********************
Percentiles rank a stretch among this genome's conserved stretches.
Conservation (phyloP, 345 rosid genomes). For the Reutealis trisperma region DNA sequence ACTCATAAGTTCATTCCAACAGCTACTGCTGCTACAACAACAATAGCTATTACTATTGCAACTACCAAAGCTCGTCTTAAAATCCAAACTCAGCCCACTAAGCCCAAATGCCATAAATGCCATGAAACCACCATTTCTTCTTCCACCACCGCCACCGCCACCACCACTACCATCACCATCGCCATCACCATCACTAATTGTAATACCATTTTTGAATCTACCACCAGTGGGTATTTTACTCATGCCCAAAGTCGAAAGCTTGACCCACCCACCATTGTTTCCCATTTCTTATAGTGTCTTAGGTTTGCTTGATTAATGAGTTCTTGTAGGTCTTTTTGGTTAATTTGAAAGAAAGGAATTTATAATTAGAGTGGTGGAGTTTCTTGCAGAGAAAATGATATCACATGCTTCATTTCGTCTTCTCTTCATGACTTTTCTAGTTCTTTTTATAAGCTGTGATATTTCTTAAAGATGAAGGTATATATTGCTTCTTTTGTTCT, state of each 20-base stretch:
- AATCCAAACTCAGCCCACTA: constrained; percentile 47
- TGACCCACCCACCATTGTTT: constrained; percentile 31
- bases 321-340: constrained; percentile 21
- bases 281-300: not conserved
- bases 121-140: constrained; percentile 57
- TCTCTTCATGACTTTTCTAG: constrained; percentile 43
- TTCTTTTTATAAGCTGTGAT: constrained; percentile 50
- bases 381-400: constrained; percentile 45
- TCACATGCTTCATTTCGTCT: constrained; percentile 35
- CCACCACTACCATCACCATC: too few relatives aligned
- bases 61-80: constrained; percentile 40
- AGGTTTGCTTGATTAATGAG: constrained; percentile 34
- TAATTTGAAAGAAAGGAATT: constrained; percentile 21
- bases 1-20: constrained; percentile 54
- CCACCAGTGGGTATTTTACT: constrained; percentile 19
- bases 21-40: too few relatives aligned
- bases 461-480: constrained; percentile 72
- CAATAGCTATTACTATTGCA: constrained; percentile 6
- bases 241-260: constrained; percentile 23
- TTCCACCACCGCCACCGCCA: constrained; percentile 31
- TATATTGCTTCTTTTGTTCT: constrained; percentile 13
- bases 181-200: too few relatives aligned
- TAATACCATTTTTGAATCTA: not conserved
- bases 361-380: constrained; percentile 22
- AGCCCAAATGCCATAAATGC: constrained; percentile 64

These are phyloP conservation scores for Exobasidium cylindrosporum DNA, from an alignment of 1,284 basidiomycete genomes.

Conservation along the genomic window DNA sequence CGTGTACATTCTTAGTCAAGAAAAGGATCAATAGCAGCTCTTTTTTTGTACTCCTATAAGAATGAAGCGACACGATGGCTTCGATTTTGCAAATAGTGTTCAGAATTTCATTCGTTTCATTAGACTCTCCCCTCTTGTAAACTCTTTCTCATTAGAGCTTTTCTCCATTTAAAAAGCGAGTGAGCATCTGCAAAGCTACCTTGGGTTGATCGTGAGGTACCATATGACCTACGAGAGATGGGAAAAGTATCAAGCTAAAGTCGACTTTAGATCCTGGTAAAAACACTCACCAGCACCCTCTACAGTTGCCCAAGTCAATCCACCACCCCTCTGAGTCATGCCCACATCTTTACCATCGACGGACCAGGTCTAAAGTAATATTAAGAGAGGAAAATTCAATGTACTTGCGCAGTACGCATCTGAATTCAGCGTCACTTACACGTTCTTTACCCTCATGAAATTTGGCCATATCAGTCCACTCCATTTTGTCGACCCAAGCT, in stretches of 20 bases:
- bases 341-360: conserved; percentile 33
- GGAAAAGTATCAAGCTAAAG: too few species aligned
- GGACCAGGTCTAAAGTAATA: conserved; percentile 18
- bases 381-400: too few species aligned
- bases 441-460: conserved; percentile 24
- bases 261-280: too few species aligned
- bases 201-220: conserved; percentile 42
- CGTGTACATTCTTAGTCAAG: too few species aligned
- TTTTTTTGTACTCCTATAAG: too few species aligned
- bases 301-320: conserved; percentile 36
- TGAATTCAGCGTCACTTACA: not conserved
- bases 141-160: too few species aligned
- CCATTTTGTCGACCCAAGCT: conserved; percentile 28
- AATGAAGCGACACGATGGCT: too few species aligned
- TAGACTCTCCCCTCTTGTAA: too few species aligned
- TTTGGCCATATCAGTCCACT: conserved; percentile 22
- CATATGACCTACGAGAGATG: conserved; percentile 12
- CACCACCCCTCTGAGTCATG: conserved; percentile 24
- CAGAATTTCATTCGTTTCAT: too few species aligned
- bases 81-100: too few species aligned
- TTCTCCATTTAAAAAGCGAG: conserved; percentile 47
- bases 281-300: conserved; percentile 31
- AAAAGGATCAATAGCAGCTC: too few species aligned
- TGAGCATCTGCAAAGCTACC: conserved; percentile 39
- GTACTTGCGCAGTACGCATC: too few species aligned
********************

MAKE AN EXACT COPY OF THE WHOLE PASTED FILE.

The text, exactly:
Percentiles rank a stretch among this genome's conserved stretches.
Conservation (phyloP, 345 rosid genomes). For the Reutealis trisperma region DNA sequence ACTCATAAGTTCATTCCAACAGCTACTGCTGCTACAACAACAATAGCTATTACTATTGCAACTACCAAAGCTCGTCTTAAAATCCAAACTCAGCCCACTAAGCCCAAATGCCATAAATGCCATGAAACCACCATTTCTTCTTCCACCACCGCCACCGCCACCACCACTACCATCACCATCGCCATCACCATCACTAATTGTAATACCATTTTTGAATCTACCACCAGTGGGTATTTTACTCATGCCCAAAGTCGAAAGCTTGACCCACCCACCATTGTTTCCCATTTCTTATAGTGTCTTAGGTTTGCTTGATTAATGAGTTCTTGTAGGTCTTTTTGGTTAATTTGAAAGAAAGGAATTTATAATTAGAGTGGTGGAGTTTCTTGCAGAGAAAATGATATCACATGCTTCATTTCGTCTTCTCTTCATGACTTTTCTAGTTCTTTTTATAAGCTGTGATATTTCTTAAAGATGAAGGTATATATTGCTTCTTTTGTTCT, state of each 20-base stretch:
- AATCCAAACTCAGCCCACTA: constrained; percentile 47
- TGACCCACCCACCATTGTTT: constrained; percentile 31
- bases 321-340: constrained; percentile 21
- bases 281-300: not conserved
- bases 121-140: constrained; percentile 57
- TCTCTTCATGACTTTTCTAG: constrained; percentile 43
- TTCTTTTTATAAGCTGTGAT: constrained; percentile 50
- bases 381-400: constrained; percentile 45
- TCACATGCTTCATTTCGTCT: constrained; percentile 35
- CCACCACTACCATCACCATC: too few relatives aligned
- bases 61-80: constrained; percentile 40
- AGGTTTGCTTGATTAATGAG: constrained; percentile 34
- TAATTTGAAAGAAAGGAATT: constrained; percentile 21
- bases 1-20: constrained; percentile 54
- CCACCAGTGGGTATTTTACT: constrained; percentile 19
- bases 21-40: too few relatives aligned
- bases 461-480: constrained; percentile 72
- CAATAGCTATTACTATTGCA: constrained; percentile 6
- bases 241-260: constrained; percentile 23
- TTCCACCACCGCCACCGCCA: constrained; percentile 31
- TATATTGCTTCTTTTGTTCT: constrained; percentile 13
- bases 181-200: too few relatives aligned
- TAATACCATTTTTGAATCTA: not conserved
- bases 361-380: constrained; percentile 22
- AGCCCAAATGCCATAAATGC: constrained; percentile 64

These are phyloP conservation scores for Exobasidium cylindrosporum DNA, from an alignment of 1,284 basidiomycete genomes.

Conservation along the genomic window DNA sequence CGTGTACATTCTTAGTCAAGAAAAGGATCAATAGCAGCTCTTTTTTTGTACTCCTATAAGAATGAAGCGACACGATGGCTTCGATTTTGCAAATAGTGTTCAGAATTTCATTCGTTTCATTAGACTCTCCCCTCTTGTAAACTCTTTCTCATTAGAGCTTTTCTCCATTTAAAAAGCGAGTGAGCATCTGCAAAGCTACCTTGGGTTGATCGTGAGGTACCATATGACCTACGAGAGATGGGAAAAGTATCAAGCTAAAGTCGACTTTAGATCCTGGTAAAAACACTCACCAGCACCCTCTACAGTTGCCCAAGTCAATCCACCACCCCTCTGAGTCATGCCCACATCTTTACCATCGACGGACCAGGTCTAAAGTAATATTAAGAGAGGAAAATTCAATGTACTTGCGCAGTACGCATCTGAATTCAGCGTCACTTACACGTTCTTTACCCTCATGAAATTTGGCCATATCAGTCCACTCCATTTTGTCGACCCAAGCT, in stretches of 20 bases:
- bases 341-360: conserved; percentile 33
- GGAAAAGTATCAAGCTAAAG: too few species aligned
- GGACCAGGTCTAAAGTAATA: conserved; percentile 18
- bases 381-400: too few species aligned
- bases 441-460: conserved; percentile 24
- bases 261-280: too few species aligned
- bases 201-220: conserved; percentile 42
- CGTGTACATTCTTAGTCAAG: too few species aligned
- TTTTTTTGTACTCCTATAAG: too few species aligned
- bases 301-320: conserved; percentile 36
- TGAATTCAGCGTCACTTACA: not conserved
- bases 141-160: too few species aligned
- CCATTTTGTCGACCCAAGCT: conserved; percentile 28
- AATGAAGCGACACGATGGCT: too few species aligned
- TAGACTCTCCCCTCTTGTAA: too few species aligned
- TTTGGCCATATCAGTCCACT: conserved; percentile 22
- CATATGACCTACGAGAGATG: conserved; percentile 12
- CACCACCCCTCTGAGTCATG: conserved; percentile 24
- CAGAATTTCATTCGTTTCAT: too few species aligned
- bases 81-100: too few species aligned
- TTCTCCATTTAAAAAGCGAG: conserved; percentile 47
- bases 281-300: conserved; percentile 31
- AAAAGGATCAATAGCAGCTC: too few species aligned
- TGAGCATCTGCAAAGCTACC: conserved; percentile 39
- GTACTTGCGCAGTACGCATC: too few species aligned